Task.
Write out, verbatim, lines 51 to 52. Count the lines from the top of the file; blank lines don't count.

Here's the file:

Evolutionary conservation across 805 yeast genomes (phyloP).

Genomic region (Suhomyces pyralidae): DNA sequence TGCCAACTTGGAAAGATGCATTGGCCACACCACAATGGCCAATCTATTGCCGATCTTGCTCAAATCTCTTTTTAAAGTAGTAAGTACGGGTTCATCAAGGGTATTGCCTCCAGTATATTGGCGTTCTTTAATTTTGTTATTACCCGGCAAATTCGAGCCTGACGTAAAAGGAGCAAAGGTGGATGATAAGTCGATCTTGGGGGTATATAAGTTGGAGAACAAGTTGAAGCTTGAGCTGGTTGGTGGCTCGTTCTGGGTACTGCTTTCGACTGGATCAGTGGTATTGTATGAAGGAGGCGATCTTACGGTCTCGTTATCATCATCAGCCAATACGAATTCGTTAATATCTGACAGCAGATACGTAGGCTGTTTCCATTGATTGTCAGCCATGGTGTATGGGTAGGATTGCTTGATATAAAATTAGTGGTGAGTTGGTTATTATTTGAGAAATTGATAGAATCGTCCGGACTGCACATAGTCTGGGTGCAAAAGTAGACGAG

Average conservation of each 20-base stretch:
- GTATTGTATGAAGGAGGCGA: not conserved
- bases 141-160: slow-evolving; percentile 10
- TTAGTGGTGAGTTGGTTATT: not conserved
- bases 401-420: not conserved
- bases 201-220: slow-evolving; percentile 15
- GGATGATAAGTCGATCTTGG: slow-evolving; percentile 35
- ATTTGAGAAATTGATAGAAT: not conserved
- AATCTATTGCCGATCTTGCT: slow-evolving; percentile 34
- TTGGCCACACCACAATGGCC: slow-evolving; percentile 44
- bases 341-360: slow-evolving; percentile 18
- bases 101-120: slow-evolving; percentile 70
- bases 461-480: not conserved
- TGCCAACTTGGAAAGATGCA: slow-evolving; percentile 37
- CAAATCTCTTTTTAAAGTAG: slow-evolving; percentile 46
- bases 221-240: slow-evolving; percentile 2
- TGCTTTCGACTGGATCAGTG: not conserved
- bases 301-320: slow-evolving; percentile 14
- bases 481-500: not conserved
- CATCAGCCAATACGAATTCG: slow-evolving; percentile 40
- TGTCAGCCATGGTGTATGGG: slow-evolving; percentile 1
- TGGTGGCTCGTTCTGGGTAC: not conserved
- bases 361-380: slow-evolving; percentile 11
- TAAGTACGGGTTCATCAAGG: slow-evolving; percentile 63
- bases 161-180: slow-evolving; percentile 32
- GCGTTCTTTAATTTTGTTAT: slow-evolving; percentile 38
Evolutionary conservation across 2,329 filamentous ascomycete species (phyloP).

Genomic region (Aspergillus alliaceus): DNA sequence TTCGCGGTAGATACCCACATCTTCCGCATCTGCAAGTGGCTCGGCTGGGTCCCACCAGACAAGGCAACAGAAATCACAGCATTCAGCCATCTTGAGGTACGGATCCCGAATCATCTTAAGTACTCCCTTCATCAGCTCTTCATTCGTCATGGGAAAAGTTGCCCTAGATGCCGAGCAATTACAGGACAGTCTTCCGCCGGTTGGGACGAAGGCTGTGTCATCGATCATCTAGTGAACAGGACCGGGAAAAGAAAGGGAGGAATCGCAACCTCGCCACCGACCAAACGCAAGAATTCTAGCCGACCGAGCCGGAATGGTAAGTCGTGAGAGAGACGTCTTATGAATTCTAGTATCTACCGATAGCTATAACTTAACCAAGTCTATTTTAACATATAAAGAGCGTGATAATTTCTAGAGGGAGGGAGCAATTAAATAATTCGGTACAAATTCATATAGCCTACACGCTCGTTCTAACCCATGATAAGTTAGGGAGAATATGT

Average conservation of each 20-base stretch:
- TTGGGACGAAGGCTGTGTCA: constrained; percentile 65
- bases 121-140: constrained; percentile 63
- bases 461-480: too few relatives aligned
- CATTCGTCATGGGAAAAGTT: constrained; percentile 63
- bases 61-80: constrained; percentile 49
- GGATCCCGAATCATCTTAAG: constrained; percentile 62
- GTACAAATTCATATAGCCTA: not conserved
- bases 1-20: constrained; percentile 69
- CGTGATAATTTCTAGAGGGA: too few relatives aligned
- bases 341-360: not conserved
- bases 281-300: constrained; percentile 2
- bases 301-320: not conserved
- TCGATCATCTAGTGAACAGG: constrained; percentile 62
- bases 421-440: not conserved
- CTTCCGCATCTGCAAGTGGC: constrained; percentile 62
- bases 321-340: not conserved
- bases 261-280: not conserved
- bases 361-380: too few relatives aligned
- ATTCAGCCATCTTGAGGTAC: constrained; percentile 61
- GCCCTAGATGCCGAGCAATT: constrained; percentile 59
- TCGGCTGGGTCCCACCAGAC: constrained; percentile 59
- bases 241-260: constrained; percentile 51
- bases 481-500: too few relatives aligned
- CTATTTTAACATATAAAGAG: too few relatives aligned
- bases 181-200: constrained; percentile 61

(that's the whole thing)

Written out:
- GCCCTAGATGCCGAGCAATT: constrained; percentile 59
- TCGGCTGGGTCCCACCAGAC: constrained; percentile 59